In 2014, Yuval Noah Harari’s life changed completely.
The little-known academic was thrust into the international literary spotlight when his book on the history of humans from the discovery of fire to modern robotics, Sapiens, was translated into English.
Then-US President Barack Obama said the book gave him a new perspective on “the core things that have allowed us to build this extraordinary civilisation that we take for granted”.
It went on to sell more than eight million copies worldwide.
“I still see myself as a historian,” says Harari. “I don’t think that historians are experts in the past, historians are specialists in change and how things change and we learn the nature of change by looking at the past.”
“The real question is what is happening right now? What can we learn from the past about the future changes? And what we should be doing or thinking today?”
In his next book, Homo Deus, Harari delved into how the growth of big data, artificial intelligence (AI) and biotechnology could radically alter and divide human society, perhaps ending the species altogether.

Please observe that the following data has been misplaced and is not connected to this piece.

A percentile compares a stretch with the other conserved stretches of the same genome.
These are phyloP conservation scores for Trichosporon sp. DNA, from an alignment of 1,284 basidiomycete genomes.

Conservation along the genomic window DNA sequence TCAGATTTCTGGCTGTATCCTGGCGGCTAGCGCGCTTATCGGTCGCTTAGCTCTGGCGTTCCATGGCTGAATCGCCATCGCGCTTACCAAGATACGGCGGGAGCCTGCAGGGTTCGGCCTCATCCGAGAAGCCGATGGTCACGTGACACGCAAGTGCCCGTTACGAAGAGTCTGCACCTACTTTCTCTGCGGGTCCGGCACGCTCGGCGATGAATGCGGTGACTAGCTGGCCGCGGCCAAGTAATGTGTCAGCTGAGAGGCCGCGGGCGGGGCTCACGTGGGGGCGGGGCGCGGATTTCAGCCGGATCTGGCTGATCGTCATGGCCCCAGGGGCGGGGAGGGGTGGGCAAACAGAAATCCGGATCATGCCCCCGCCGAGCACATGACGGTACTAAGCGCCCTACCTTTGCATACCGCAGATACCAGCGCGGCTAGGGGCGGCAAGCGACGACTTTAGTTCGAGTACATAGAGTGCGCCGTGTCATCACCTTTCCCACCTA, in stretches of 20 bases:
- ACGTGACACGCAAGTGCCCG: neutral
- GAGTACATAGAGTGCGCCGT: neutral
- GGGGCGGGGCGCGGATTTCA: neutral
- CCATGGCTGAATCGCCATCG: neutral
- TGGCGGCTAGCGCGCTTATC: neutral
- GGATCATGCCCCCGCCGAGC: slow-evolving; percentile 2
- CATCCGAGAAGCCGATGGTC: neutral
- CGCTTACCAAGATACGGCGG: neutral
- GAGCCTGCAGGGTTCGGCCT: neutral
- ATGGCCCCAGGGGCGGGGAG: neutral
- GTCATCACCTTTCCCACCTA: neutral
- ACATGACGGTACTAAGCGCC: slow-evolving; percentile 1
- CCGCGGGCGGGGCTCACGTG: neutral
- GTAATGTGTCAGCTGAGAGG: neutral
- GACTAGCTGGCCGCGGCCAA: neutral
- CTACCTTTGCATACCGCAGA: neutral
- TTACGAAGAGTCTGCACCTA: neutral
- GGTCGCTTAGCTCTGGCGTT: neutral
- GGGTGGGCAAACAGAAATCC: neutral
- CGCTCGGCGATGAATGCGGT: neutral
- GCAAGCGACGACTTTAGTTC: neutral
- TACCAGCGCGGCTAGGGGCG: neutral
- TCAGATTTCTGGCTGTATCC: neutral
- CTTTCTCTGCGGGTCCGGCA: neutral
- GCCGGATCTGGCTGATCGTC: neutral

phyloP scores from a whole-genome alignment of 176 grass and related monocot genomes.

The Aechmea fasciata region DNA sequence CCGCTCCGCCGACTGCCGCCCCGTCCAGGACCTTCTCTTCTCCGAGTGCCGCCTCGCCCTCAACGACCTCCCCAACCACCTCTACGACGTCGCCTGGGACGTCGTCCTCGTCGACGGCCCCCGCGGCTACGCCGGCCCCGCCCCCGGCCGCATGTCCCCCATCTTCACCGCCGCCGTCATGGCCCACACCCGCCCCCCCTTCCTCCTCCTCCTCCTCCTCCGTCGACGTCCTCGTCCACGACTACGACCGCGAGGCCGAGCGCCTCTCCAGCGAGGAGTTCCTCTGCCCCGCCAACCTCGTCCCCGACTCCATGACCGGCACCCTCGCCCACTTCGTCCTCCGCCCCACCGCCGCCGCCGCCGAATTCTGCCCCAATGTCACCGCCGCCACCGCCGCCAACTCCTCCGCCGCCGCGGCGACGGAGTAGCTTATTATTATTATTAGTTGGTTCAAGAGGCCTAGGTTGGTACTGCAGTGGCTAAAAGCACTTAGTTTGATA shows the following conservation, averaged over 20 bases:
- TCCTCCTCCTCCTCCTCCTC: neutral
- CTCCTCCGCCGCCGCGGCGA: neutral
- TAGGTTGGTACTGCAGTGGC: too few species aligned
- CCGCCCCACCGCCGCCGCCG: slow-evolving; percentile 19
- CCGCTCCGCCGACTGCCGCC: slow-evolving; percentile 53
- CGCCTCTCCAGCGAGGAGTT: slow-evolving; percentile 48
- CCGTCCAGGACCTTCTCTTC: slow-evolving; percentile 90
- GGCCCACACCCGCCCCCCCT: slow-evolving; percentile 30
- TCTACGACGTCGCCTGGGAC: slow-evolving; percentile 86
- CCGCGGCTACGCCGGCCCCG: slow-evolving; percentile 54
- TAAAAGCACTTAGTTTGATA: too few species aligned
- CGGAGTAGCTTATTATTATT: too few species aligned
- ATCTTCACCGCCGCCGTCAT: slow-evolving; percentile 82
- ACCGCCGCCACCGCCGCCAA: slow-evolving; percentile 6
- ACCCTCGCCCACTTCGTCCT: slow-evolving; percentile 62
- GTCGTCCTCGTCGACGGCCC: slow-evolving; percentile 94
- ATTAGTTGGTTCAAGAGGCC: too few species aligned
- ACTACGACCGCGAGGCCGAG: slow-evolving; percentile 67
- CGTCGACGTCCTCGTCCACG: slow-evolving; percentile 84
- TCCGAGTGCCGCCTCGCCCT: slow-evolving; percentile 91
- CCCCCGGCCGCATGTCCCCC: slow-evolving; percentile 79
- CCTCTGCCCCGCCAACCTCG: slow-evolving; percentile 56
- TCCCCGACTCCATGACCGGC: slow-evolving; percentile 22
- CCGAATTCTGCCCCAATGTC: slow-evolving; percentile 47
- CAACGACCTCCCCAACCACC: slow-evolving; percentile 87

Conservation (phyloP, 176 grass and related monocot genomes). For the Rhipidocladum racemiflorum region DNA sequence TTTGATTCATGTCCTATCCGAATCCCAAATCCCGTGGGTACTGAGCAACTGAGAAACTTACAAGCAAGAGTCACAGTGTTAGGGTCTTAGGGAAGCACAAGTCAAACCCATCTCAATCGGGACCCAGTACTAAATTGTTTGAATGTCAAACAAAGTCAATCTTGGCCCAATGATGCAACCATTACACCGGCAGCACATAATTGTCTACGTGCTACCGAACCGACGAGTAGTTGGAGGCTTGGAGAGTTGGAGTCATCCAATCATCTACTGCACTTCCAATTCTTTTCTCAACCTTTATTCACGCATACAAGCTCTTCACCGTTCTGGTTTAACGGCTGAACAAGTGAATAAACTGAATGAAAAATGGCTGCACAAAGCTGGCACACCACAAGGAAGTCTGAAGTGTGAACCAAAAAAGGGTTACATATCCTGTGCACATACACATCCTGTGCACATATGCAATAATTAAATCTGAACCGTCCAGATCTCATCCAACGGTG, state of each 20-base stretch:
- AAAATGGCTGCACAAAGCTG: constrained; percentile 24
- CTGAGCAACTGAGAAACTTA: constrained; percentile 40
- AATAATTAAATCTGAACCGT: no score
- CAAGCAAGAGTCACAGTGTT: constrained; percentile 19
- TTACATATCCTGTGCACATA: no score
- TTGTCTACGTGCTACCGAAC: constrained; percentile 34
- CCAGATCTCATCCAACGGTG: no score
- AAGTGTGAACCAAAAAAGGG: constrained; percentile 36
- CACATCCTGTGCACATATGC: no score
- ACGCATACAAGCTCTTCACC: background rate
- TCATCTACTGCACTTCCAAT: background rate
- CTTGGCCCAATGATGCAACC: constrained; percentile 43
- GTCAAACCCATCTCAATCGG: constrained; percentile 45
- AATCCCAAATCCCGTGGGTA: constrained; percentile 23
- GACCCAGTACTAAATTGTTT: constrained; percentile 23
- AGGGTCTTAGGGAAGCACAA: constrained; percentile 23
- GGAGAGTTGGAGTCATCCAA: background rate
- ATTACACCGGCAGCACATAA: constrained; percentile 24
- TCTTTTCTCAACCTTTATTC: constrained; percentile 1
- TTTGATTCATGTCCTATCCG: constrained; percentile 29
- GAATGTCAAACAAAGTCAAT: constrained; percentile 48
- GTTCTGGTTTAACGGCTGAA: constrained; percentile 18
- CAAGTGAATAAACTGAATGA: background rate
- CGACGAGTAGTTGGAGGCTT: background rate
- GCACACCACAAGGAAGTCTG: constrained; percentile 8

The same themes appear in his latest work, 21 Lessons for the 21st Century, which collects essays, talks and responses to his readers.
“What I see today in the world is that people are overwhelmed by information, misinformation, by distraction and they don’t realise often what the most important challenges are. I see my job as trying to bring more clarity to the public discussion.”
“There are three big challenges facing humankind in the 21st century,” says Harari.
“They are: nuclear war, climate change and technological disruption, especially the rise of artificial intelligence (AI) and bioengineering. This will change the world more than anything else.
“Nuclear war and climate change we can hopefully prevent, so these are changes we try to avoid. But technological disruption and especially AI and bioengineering are bound to happen. We still have some choice about what kind of impact AI and bioengineering engineering will have on the world, but they will change the world, maybe more than anything that happened previously in history.
“These are the main challenges. Anything else is a distraction”.
In a broad-ranging interview, the Israeli historian and author spoke to Al Jazeera about technology, Brexit and the biggest challenges facing humanity today.